A portable generator can supply electricity to important appliances in your home in the event of a power outage, but using a generator safely is vital. Improper use of a generator can result in serious injury and even death to you or utility workers who are working to restore power. Your appliances, when connected, can also be damaged from improper use of a generator.
First, make sure you install a transfer switch. Howell-Oregon Electric Cooperative can install a transfer switch at your meter base where the main power supply comes into your home. This switch, called a double-throw transfer switch, enables you to run your generator to power your appliances, without sending electricity back onto the power lines which can electrocute utility workers working to restore power.
You may purchase a double-throw transfer switch from the cooperative and a HOEC service lineman will install it for you. At HOEC, we are very concerned for your safety and the safety of utility workers, so your total cost of installing a double-throw transfer switch is only the cost of the switch itself.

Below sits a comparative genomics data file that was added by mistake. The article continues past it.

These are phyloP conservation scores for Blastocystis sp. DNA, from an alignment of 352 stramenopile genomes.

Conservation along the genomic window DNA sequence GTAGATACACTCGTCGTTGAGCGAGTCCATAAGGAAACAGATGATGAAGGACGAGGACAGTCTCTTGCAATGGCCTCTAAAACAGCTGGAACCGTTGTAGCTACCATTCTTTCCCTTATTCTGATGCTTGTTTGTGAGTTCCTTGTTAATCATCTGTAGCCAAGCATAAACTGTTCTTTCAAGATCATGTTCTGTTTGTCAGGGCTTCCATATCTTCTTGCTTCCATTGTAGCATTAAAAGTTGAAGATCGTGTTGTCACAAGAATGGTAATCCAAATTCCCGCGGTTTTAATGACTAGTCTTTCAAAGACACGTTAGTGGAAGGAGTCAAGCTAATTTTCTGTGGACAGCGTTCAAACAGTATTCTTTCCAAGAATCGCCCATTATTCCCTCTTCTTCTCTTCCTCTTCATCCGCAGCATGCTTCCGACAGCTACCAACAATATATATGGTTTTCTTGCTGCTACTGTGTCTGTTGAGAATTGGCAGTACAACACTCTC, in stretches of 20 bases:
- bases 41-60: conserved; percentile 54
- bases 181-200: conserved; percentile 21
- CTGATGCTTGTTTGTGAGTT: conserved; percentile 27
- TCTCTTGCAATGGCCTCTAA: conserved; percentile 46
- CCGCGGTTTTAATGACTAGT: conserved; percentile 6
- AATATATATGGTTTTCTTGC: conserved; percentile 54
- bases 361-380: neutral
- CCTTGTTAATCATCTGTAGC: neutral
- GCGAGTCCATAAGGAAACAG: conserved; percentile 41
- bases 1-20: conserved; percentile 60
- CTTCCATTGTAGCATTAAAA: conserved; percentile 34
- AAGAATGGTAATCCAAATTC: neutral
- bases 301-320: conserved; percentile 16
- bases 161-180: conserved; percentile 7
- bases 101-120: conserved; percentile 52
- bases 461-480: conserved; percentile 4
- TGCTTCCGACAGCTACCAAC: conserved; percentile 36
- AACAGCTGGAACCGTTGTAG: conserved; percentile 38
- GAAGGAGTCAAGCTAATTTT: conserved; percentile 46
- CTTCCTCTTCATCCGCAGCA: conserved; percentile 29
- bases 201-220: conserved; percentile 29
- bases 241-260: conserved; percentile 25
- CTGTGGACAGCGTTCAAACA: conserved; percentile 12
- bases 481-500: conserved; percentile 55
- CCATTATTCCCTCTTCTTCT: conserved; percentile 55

Never operate a portable generator indoors or in an attached garage in order to be certain that toxic fumes do not get into the living area of your home.
Do not overload a generator. A generator is sized by wattage. For example, if your generator is rated at 4,500 watts, make sure to calculate the total wattage of each appliance, combined, that you plan to energize. Some appliances have a starting wattage which is higher than its running wattage. In this case, calculate the starting wattage to be certain you do not overload your generator. The graph below shows the starting wattage and running wattage of a few home appliances.
Generators can be a big help in the case of an extended power outage; just be sure safety is your top priority while using one.